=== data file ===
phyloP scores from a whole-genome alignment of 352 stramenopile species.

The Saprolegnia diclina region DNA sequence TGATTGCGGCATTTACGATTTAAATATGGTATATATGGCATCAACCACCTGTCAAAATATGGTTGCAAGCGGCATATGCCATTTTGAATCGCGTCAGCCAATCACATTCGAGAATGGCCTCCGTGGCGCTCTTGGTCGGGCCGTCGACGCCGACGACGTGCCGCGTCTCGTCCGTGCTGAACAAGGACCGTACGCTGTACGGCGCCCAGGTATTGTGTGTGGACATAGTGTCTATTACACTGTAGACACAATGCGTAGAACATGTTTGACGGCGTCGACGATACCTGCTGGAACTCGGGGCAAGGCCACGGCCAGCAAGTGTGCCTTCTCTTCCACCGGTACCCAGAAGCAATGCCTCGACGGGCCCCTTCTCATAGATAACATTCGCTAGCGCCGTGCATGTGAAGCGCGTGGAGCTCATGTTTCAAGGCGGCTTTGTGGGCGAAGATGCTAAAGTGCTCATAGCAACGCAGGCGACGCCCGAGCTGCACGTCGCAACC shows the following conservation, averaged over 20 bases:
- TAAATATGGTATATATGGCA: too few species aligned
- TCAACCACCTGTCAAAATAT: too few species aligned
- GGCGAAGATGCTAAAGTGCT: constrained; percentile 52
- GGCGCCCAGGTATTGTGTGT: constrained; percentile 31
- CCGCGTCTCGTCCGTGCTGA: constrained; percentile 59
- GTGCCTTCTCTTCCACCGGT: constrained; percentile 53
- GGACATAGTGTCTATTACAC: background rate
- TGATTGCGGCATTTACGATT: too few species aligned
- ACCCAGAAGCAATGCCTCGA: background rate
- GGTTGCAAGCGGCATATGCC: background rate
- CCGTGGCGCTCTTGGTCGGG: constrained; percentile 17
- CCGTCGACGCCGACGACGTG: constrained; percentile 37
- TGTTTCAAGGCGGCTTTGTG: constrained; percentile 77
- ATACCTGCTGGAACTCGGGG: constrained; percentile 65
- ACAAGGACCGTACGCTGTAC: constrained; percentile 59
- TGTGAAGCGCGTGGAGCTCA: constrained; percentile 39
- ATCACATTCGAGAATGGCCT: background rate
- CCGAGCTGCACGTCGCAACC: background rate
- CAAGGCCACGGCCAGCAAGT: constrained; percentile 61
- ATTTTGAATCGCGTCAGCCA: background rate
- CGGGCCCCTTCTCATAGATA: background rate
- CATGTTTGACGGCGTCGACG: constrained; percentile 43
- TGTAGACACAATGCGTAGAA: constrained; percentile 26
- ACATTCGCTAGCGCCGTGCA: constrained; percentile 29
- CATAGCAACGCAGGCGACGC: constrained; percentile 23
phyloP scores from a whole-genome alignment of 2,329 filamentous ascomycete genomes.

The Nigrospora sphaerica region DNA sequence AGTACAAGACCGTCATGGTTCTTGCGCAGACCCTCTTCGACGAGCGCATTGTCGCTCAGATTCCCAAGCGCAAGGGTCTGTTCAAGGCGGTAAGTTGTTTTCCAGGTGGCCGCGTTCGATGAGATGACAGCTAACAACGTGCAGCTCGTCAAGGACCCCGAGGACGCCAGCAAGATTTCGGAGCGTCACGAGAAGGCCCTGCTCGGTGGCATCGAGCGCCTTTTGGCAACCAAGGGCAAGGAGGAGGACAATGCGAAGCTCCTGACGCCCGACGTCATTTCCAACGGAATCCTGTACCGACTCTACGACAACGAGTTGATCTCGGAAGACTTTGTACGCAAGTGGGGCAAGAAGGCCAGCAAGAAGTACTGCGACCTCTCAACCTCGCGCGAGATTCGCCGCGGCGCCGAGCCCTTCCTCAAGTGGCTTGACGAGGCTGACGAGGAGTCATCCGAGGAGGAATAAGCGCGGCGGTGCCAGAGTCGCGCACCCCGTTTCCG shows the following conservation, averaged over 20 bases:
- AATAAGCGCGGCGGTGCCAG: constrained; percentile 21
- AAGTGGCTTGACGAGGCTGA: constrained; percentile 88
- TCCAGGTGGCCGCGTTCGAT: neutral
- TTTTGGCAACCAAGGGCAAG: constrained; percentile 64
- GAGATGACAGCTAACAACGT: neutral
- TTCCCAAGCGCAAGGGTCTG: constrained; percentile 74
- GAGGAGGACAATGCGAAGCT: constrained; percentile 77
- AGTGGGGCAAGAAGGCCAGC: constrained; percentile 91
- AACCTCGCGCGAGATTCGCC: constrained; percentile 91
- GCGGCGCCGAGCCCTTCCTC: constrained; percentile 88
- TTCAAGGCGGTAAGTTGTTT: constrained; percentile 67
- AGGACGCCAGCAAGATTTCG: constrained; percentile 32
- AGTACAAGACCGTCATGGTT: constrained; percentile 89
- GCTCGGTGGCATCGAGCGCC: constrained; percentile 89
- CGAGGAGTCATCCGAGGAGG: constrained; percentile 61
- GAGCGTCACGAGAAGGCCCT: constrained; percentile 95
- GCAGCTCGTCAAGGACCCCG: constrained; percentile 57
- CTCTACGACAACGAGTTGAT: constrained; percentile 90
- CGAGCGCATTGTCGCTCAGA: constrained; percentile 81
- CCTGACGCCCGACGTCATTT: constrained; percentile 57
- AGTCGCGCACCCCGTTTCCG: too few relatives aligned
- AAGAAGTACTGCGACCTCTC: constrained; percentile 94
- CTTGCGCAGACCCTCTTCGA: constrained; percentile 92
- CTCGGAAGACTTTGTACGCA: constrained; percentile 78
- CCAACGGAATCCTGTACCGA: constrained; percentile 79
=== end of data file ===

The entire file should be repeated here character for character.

phyloP scores from a whole-genome alignment of 352 stramenopile species.

The Saprolegnia diclina region DNA sequence TGATTGCGGCATTTACGATTTAAATATGGTATATATGGCATCAACCACCTGTCAAAATATGGTTGCAAGCGGCATATGCCATTTTGAATCGCGTCAGCCAATCACATTCGAGAATGGCCTCCGTGGCGCTCTTGGTCGGGCCGTCGACGCCGACGACGTGCCGCGTCTCGTCCGTGCTGAACAAGGACCGTACGCTGTACGGCGCCCAGGTATTGTGTGTGGACATAGTGTCTATTACACTGTAGACACAATGCGTAGAACATGTTTGACGGCGTCGACGATACCTGCTGGAACTCGGGGCAAGGCCACGGCCAGCAAGTGTGCCTTCTCTTCCACCGGTACCCAGAAGCAATGCCTCGACGGGCCCCTTCTCATAGATAACATTCGCTAGCGCCGTGCATGTGAAGCGCGTGGAGCTCATGTTTCAAGGCGGCTTTGTGGGCGAAGATGCTAAAGTGCTCATAGCAACGCAGGCGACGCCCGAGCTGCACGTCGCAACC shows the following conservation, averaged over 20 bases:
- TAAATATGGTATATATGGCA: too few species aligned
- TCAACCACCTGTCAAAATAT: too few species aligned
- GGCGAAGATGCTAAAGTGCT: constrained; percentile 52
- GGCGCCCAGGTATTGTGTGT: constrained; percentile 31
- CCGCGTCTCGTCCGTGCTGA: constrained; percentile 59
- GTGCCTTCTCTTCCACCGGT: constrained; percentile 53
- GGACATAGTGTCTATTACAC: background rate
- TGATTGCGGCATTTACGATT: too few species aligned
- ACCCAGAAGCAATGCCTCGA: background rate
- GGTTGCAAGCGGCATATGCC: background rate
- CCGTGGCGCTCTTGGTCGGG: constrained; percentile 17
- CCGTCGACGCCGACGACGTG: constrained; percentile 37
- TGTTTCAAGGCGGCTTTGTG: constrained; percentile 77
- ATACCTGCTGGAACTCGGGG: constrained; percentile 65
- ACAAGGACCGTACGCTGTAC: constrained; percentile 59
- TGTGAAGCGCGTGGAGCTCA: constrained; percentile 39
- ATCACATTCGAGAATGGCCT: background rate
- CCGAGCTGCACGTCGCAACC: background rate
- CAAGGCCACGGCCAGCAAGT: constrained; percentile 61
- ATTTTGAATCGCGTCAGCCA: background rate
- CGGGCCCCTTCTCATAGATA: background rate
- CATGTTTGACGGCGTCGACG: constrained; percentile 43
- TGTAGACACAATGCGTAGAA: constrained; percentile 26
- ACATTCGCTAGCGCCGTGCA: constrained; percentile 29
- CATAGCAACGCAGGCGACGC: constrained; percentile 23
phyloP scores from a whole-genome alignment of 2,329 filamentous ascomycete genomes.

The Nigrospora sphaerica region DNA sequence AGTACAAGACCGTCATGGTTCTTGCGCAGACCCTCTTCGACGAGCGCATTGTCGCTCAGATTCCCAAGCGCAAGGGTCTGTTCAAGGCGGTAAGTTGTTTTCCAGGTGGCCGCGTTCGATGAGATGACAGCTAACAACGTGCAGCTCGTCAAGGACCCCGAGGACGCCAGCAAGATTTCGGAGCGTCACGAGAAGGCCCTGCTCGGTGGCATCGAGCGCCTTTTGGCAACCAAGGGCAAGGAGGAGGACAATGCGAAGCTCCTGACGCCCGACGTCATTTCCAACGGAATCCTGTACCGACTCTACGACAACGAGTTGATCTCGGAAGACTTTGTACGCAAGTGGGGCAAGAAGGCCAGCAAGAAGTACTGCGACCTCTCAACCTCGCGCGAGATTCGCCGCGGCGCCGAGCCCTTCCTCAAGTGGCTTGACGAGGCTGACGAGGAGTCATCCGAGGAGGAATAAGCGCGGCGGTGCCAGAGTCGCGCACCCCGTTTCCG shows the following conservation, averaged over 20 bases:
- AATAAGCGCGGCGGTGCCAG: constrained; percentile 21
- AAGTGGCTTGACGAGGCTGA: constrained; percentile 88
- TCCAGGTGGCCGCGTTCGAT: neutral
- TTTTGGCAACCAAGGGCAAG: constrained; percentile 64
- GAGATGACAGCTAACAACGT: neutral
- TTCCCAAGCGCAAGGGTCTG: constrained; percentile 74
- GAGGAGGACAATGCGAAGCT: constrained; percentile 77
- AGTGGGGCAAGAAGGCCAGC: constrained; percentile 91
- AACCTCGCGCGAGATTCGCC: constrained; percentile 91
- GCGGCGCCGAGCCCTTCCTC: constrained; percentile 88
- TTCAAGGCGGTAAGTTGTTT: constrained; percentile 67
- AGGACGCCAGCAAGATTTCG: constrained; percentile 32
- AGTACAAGACCGTCATGGTT: constrained; percentile 89
- GCTCGGTGGCATCGAGCGCC: constrained; percentile 89
- CGAGGAGTCATCCGAGGAGG: constrained; percentile 61
- GAGCGTCACGAGAAGGCCCT: constrained; percentile 95
- GCAGCTCGTCAAGGACCCCG: constrained; percentile 57
- CTCTACGACAACGAGTTGAT: constrained; percentile 90
- CGAGCGCATTGTCGCTCAGA: constrained; percentile 81
- CCTGACGCCCGACGTCATTT: constrained; percentile 57
- AGTCGCGCACCCCGTTTCCG: too few relatives aligned
- AAGAAGTACTGCGACCTCTC: constrained; percentile 94
- CTTGCGCAGACCCTCTTCGA: constrained; percentile 92
- CTCGGAAGACTTTGTACGCA: constrained; percentile 78
- CCAACGGAATCCTGTACCGA: constrained; percentile 79